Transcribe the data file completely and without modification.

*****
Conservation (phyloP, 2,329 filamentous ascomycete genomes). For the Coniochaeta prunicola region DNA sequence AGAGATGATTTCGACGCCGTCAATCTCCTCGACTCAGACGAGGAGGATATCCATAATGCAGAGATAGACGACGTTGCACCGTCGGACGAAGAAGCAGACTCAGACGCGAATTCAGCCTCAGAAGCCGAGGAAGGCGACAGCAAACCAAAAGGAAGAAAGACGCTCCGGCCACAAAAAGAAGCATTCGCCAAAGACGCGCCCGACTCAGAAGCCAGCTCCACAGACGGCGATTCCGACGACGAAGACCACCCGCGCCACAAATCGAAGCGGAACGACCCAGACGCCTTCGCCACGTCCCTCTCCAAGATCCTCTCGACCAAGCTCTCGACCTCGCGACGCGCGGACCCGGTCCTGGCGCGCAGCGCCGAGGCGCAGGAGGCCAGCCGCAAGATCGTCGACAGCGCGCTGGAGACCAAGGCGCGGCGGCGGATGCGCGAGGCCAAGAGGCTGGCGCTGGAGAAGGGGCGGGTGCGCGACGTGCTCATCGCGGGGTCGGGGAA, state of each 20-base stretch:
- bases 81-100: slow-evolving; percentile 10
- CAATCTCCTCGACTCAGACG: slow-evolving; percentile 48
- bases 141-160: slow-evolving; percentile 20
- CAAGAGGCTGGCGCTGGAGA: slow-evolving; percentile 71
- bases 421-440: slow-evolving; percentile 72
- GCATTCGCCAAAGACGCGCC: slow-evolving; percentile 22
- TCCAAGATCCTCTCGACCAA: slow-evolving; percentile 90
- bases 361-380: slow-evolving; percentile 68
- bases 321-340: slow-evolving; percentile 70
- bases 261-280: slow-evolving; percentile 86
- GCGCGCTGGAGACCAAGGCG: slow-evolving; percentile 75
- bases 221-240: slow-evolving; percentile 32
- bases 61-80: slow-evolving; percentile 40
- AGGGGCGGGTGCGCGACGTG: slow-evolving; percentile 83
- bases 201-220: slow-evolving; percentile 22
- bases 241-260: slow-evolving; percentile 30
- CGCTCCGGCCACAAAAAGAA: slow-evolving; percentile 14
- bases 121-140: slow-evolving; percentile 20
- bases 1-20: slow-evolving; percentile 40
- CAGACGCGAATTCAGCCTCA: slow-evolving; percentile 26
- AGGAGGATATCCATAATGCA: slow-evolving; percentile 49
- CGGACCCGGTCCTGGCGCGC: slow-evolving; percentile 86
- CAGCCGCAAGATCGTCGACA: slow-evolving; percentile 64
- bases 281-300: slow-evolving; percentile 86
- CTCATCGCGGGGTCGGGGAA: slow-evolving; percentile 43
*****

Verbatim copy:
Conservation (phyloP, 2,329 filamentous ascomycete genomes). For the Coniochaeta prunicola region DNA sequence AGAGATGATTTCGACGCCGTCAATCTCCTCGACTCAGACGAGGAGGATATCCATAATGCAGAGATAGACGACGTTGCACCGTCGGACGAAGAAGCAGACTCAGACGCGAATTCAGCCTCAGAAGCCGAGGAAGGCGACAGCAAACCAAAAGGAAGAAAGACGCTCCGGCCACAAAAAGAAGCATTCGCCAAAGACGCGCCCGACTCAGAAGCCAGCTCCACAGACGGCGATTCCGACGACGAAGACCACCCGCGCCACAAATCGAAGCGGAACGACCCAGACGCCTTCGCCACGTCCCTCTCCAAGATCCTCTCGACCAAGCTCTCGACCTCGCGACGCGCGGACCCGGTCCTGGCGCGCAGCGCCGAGGCGCAGGAGGCCAGCCGCAAGATCGTCGACAGCGCGCTGGAGACCAAGGCGCGGCGGCGGATGCGCGAGGCCAAGAGGCTGGCGCTGGAGAAGGGGCGGGTGCGCGACGTGCTCATCGCGGGGTCGGGGAA, state of each 20-base stretch:
- bases 81-100: slow-evolving; percentile 10
- CAATCTCCTCGACTCAGACG: slow-evolving; percentile 48
- bases 141-160: slow-evolving; percentile 20
- CAAGAGGCTGGCGCTGGAGA: slow-evolving; percentile 71
- bases 421-440: slow-evolving; percentile 72
- GCATTCGCCAAAGACGCGCC: slow-evolving; percentile 22
- TCCAAGATCCTCTCGACCAA: slow-evolving; percentile 90
- bases 361-380: slow-evolving; percentile 68
- bases 321-340: slow-evolving; percentile 70
- bases 261-280: slow-evolving; percentile 86
- GCGCGCTGGAGACCAAGGCG: slow-evolving; percentile 75
- bases 221-240: slow-evolving; percentile 32
- bases 61-80: slow-evolving; percentile 40
- AGGGGCGGGTGCGCGACGTG: slow-evolving; percentile 83
- bases 201-220: slow-evolving; percentile 22
- bases 241-260: slow-evolving; percentile 30
- CGCTCCGGCCACAAAAAGAA: slow-evolving; percentile 14
- bases 121-140: slow-evolving; percentile 20
- bases 1-20: slow-evolving; percentile 40
- CAGACGCGAATTCAGCCTCA: slow-evolving; percentile 26
- AGGAGGATATCCATAATGCA: slow-evolving; percentile 49
- CGGACCCGGTCCTGGCGCGC: slow-evolving; percentile 86
- CAGCCGCAAGATCGTCGACA: slow-evolving; percentile 64
- bases 281-300: slow-evolving; percentile 86
- CTCATCGCGGGGTCGGGGAA: slow-evolving; percentile 43